Tipping Point NM Episode 148: Pledge To Not Raise Taxes in New Mexico and More

On this week’s podcast, Paul discusses a recent meeting with Grover Norquist of Americans for Tax Reform in New Orleans. In addition to sharing information on the problem of transit projects like the Rail Runner and ART, Paul took the opportunity to remind New Mexico’s political leadership, especially Republicans  who are out of power these days that taking the ATR pledge not to raise taxes is a good starting point if the Party is serious about ever taking power in New Mexico.

New data from Albuquerque’s bus system shows just how bad our existing bus system is.

New Mexico’spersonal incomes still lag behind neighbors.

The New Mexico United soccer team is looking for $30 million in capital outlay money from the State for $100 million facility. But how much MORE from other taxpayers?

Finally, an op-ed from the Albuquerque Journal makes some solid points against Social Security tax elimination. Paul offers a few thoughts on the issue that was previously discussed on the podcast with Fred Nathan.

No, New Mexico doesn’t need a gas tax hike

Continuing their unblemished record of arguing for more taxes, bigger government, and less freedom, the latest piece from a former UNM Law School professor attempts to make the case for a higher gas tax. 

There are so many reasons against raising the gas tax, but here are several:

  1. New Mexico is in the middle of historic budget surpluses with general fund spending (thanks to record oil production) booming from $6.3 billion to nearly $8.0 billion over a two year time period. That’s a 27% increase. There is plenty of money available to build and repair roads, especially in Southeast New Mexico where roads have been impacted by the incredible oil and gas growth.
  2.  New Mexico JUST increased taxes with a significant portion of that tax hike ($52 million annually) going to roads starting this year.
  3. New Mexico should stop wasting $30+million annually on operating the Rail Runner. Ridership on the train is vanishingly small and wastes money that could otherwise be used for road maintenance. To keep spending money on this boondoggle while also calling for higher taxes is ridiculous.
  4. Gas taxes are “regressive.” Not only do the poor allocated a greater percentage of their incomes to paying such taxes, but low-income folks also drive older, less fuel efficient cars.
  5. Finally, although the current political situation in Santa Fe is unlikely to result in needed reform of New Mexico’s labor laws, the fact is that reforming the State’s Davis-Bacon “prevailing wage” law could result in cost reductions for a variety of transportation projects including roads (and schools). A 2017 fiscal analysis from the Legislature found that legislation that would simply have reduced the impact of New Mexico’s law would have saved New Mexico’s Department of Transportation between $20 million to $22 million annually based on 2017-2018 active construction projects.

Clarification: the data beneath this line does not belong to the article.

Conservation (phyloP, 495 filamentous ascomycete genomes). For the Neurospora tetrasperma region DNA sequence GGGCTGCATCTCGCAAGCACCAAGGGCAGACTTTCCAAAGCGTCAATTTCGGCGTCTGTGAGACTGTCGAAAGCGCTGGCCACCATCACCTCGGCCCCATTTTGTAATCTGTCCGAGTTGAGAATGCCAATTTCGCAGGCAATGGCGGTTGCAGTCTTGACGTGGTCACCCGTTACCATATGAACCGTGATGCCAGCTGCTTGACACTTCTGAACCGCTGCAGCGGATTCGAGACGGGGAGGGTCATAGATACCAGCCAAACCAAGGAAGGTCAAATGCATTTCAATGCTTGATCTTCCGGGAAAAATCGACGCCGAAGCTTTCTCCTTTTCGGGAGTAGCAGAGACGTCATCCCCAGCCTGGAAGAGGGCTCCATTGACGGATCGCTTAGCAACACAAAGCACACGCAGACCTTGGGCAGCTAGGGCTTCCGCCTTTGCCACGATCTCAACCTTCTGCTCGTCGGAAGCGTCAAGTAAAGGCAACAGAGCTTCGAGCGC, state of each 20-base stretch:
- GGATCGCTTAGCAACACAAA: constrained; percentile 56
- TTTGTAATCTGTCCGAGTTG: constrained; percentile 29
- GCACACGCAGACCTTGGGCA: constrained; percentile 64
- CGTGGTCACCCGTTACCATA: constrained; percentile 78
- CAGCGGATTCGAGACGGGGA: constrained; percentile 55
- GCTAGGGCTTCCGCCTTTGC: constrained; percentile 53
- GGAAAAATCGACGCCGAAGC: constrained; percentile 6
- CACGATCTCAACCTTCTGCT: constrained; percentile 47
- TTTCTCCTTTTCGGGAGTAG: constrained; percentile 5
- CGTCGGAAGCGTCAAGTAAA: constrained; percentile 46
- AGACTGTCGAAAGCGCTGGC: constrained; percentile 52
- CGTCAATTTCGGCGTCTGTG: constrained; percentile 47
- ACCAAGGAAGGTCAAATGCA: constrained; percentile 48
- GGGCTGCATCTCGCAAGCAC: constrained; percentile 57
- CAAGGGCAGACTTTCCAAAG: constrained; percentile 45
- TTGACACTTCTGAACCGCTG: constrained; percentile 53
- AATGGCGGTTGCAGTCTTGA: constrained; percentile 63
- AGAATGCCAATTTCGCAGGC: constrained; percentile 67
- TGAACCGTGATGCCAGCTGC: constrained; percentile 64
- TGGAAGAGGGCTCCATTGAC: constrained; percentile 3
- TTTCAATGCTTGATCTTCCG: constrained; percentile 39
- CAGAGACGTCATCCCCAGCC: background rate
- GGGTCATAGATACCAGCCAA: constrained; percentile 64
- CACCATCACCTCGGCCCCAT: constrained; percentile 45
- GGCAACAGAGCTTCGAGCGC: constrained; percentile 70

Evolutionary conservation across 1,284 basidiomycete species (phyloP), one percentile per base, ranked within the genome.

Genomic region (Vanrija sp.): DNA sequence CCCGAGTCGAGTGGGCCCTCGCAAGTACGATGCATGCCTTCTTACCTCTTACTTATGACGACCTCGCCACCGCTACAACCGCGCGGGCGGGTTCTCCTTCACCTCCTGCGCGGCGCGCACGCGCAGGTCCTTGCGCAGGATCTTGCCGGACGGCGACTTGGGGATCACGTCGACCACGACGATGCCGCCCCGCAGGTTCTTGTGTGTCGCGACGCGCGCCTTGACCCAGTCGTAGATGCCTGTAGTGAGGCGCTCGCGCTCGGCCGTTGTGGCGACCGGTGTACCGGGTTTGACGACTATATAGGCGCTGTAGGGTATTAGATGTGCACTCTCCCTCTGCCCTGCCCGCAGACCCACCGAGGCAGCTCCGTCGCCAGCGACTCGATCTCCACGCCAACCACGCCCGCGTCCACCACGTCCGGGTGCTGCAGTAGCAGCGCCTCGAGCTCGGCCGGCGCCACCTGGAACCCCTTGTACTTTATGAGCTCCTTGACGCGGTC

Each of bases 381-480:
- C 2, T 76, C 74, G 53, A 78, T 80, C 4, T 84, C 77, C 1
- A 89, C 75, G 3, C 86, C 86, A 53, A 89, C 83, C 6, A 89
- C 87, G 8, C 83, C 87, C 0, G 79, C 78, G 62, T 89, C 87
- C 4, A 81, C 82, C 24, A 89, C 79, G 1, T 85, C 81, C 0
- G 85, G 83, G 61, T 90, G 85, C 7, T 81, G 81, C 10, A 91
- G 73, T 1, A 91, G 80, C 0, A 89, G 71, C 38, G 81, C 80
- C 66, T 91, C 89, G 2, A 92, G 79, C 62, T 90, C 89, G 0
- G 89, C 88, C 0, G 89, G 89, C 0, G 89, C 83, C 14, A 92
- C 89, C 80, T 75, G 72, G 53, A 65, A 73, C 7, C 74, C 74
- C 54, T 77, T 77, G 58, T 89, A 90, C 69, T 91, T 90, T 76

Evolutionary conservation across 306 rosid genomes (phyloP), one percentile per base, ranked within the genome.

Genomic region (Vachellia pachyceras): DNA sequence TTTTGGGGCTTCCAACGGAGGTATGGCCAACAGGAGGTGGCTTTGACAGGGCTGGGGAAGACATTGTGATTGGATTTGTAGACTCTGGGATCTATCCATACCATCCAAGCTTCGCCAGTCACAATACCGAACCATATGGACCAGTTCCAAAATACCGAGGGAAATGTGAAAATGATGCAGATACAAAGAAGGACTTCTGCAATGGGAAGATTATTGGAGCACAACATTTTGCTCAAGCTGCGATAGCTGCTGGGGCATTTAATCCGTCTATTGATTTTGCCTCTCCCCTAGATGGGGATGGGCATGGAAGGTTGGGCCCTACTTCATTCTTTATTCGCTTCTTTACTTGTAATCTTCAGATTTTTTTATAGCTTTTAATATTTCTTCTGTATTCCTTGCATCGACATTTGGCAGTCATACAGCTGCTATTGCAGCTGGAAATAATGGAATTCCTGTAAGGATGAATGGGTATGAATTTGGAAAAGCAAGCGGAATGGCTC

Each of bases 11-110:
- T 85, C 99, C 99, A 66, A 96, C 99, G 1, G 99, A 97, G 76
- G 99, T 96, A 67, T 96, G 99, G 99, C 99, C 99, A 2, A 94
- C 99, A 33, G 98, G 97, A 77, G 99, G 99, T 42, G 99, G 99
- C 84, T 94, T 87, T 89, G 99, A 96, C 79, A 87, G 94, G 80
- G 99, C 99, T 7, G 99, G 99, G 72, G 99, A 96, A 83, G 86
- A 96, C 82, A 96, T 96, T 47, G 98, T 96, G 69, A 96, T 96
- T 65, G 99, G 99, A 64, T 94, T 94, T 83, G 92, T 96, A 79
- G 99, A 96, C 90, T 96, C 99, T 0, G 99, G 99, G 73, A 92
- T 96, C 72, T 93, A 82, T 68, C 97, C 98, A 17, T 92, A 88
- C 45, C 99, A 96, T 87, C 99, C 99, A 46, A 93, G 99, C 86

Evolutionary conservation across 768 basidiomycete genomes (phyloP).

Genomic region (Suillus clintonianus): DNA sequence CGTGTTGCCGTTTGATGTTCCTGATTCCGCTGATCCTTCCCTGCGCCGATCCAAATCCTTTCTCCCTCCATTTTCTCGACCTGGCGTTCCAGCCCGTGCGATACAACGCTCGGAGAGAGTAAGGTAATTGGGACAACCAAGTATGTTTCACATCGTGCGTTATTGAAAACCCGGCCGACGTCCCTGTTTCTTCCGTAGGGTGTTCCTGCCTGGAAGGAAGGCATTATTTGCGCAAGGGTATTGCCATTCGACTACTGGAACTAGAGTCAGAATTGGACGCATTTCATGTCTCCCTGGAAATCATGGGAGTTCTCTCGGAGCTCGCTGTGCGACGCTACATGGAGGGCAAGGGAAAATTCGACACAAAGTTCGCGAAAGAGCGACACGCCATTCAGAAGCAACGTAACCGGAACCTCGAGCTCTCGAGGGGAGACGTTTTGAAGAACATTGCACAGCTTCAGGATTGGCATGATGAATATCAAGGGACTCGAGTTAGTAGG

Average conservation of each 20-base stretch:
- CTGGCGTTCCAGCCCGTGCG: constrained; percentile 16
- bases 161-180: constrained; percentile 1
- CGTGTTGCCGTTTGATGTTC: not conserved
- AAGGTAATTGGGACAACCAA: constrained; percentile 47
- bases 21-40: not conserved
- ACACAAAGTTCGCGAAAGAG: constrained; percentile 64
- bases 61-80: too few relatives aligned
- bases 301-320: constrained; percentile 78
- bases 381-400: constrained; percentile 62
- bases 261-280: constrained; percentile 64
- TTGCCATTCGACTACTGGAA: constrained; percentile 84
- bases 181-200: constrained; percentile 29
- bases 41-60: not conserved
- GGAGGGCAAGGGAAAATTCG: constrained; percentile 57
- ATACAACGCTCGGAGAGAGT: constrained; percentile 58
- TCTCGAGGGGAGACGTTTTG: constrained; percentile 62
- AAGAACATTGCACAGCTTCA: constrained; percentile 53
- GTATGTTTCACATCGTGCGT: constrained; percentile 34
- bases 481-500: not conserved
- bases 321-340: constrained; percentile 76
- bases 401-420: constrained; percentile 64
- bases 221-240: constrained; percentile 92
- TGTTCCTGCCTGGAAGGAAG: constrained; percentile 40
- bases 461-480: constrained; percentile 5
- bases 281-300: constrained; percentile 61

New Mexico government is already bloated and the State is considered the worst run in the entire nation. Rather than just handing more money over to Santa Fe, it is time we expect a little better management of our tax dollars.

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Tipping Point New Mexico Episode 147 Doug Messier – Spaceport America and Virgin Galactic: The Numbers Never Add Up

On this week’s interview, Paul sits down with Doug Messier who writes and runs the website Parabolic Arc. The site itself deals with the private space industry and the many people and players involved in it.
Messier recently wrote an article, “Spaceport America and Virgin Galactic: The Numbers Never Added Up” which looks back at some promises made by Richard Branson and others involved with Virgin Galactic and Spaceport America and deconstructs the “pie in the sky” promises made. Finally, Paul and Doug discuss the safety of the rockets being launched at the Spaceport.

Dominant source of United soccer stadium funding should be private sources, not taxpayers

The New Mexico United soccer franchise had a great first season. With Santa Fe swimming in oil and gas revenues, the team’s ownership is already looking to cash in with a new soccer-specific stadium. Their plan (released after this interview was recorded) is for a $100 million facility with $30 million coming from the State. 

But, the plan is not finalized yet and local taxpayers can expect to also face additional demands for money to pay for a new facility for the team. Rio Grande Foundation president talked to KOB TV Channel 4 about the issue. While the comments were shortened dramatically for the story, the gist of the situation is that stadiums should NOT be funded with taxpayer dollars. That being said, the team and its owners/investors must come up with a significant proportion of the funding. Creative ideas like using the underutilized UNM football stadium or soccer facilities should also be considered.

To win New Mexico Republicans and their candidates must oppose tax hikes

I know it may seem silly at this point to argue directly to the GOP in New Mexico given their lack of political power in the Land of Enchantment, but the political winds shift and MLG and the “progressives” in control of the New  Legislature show every sign of moving too far to the left.